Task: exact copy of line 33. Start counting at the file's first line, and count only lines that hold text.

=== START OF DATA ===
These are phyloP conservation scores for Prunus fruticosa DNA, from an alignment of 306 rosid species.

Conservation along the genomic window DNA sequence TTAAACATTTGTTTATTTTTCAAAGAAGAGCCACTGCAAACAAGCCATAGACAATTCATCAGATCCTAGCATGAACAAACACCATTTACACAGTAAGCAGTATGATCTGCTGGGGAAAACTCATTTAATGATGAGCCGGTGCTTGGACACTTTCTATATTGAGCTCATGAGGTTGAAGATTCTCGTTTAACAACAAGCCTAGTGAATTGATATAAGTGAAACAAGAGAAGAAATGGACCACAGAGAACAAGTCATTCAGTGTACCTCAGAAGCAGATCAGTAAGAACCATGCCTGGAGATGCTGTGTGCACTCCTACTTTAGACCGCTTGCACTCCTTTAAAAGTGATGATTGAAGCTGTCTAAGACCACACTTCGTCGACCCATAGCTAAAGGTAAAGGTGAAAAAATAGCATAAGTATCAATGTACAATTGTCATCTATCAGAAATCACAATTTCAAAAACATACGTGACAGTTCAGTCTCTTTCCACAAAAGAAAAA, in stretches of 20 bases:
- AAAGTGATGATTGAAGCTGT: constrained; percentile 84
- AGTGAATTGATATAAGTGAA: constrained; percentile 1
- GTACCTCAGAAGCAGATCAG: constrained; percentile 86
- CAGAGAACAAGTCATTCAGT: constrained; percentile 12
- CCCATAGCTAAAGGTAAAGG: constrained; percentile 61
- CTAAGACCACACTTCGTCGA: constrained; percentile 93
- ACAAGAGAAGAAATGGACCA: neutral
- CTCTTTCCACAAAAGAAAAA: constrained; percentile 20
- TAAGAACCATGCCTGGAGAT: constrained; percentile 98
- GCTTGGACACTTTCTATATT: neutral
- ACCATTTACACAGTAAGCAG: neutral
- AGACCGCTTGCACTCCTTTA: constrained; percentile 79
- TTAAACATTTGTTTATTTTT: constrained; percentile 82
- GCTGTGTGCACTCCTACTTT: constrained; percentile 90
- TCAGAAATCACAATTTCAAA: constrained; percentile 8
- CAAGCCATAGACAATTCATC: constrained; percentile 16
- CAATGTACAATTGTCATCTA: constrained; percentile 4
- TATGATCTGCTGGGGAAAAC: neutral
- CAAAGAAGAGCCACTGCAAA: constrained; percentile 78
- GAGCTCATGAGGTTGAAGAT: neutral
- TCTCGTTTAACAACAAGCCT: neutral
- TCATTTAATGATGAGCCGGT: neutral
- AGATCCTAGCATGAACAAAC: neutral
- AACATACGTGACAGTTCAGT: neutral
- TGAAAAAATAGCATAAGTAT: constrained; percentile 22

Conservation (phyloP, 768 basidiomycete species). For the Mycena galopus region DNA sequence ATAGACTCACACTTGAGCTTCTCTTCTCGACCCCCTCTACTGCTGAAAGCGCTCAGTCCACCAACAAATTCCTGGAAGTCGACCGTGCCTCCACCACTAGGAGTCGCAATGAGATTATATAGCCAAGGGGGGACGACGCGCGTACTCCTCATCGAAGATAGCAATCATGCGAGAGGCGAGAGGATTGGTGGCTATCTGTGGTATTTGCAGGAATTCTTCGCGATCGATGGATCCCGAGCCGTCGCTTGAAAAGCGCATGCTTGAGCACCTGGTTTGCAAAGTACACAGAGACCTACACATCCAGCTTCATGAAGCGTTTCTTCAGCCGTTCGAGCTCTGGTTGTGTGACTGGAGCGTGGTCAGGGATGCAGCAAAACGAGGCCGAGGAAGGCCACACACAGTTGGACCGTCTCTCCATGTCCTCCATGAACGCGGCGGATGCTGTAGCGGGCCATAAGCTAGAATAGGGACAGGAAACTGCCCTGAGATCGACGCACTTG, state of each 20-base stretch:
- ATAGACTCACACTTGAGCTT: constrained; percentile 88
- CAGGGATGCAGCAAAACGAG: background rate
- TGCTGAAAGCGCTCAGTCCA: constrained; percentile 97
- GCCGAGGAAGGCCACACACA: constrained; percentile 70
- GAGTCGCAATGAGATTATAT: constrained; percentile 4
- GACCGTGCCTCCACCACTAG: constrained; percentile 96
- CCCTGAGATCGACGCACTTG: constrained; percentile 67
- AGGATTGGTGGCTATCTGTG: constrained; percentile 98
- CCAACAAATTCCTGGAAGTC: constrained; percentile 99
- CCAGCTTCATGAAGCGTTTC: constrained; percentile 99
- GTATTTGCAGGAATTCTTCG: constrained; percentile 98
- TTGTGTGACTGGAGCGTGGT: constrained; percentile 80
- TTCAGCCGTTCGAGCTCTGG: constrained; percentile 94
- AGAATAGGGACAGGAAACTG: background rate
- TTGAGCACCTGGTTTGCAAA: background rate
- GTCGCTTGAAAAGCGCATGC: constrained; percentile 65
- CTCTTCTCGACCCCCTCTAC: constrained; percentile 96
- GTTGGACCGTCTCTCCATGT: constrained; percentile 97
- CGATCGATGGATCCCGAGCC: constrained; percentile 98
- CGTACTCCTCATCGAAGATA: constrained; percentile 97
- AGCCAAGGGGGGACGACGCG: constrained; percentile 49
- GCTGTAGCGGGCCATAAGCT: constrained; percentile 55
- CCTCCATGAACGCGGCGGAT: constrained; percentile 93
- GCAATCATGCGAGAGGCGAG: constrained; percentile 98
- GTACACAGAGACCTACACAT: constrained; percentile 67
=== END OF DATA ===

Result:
- GAGTCGCAATGAGATTATAT: constrained; percentile 4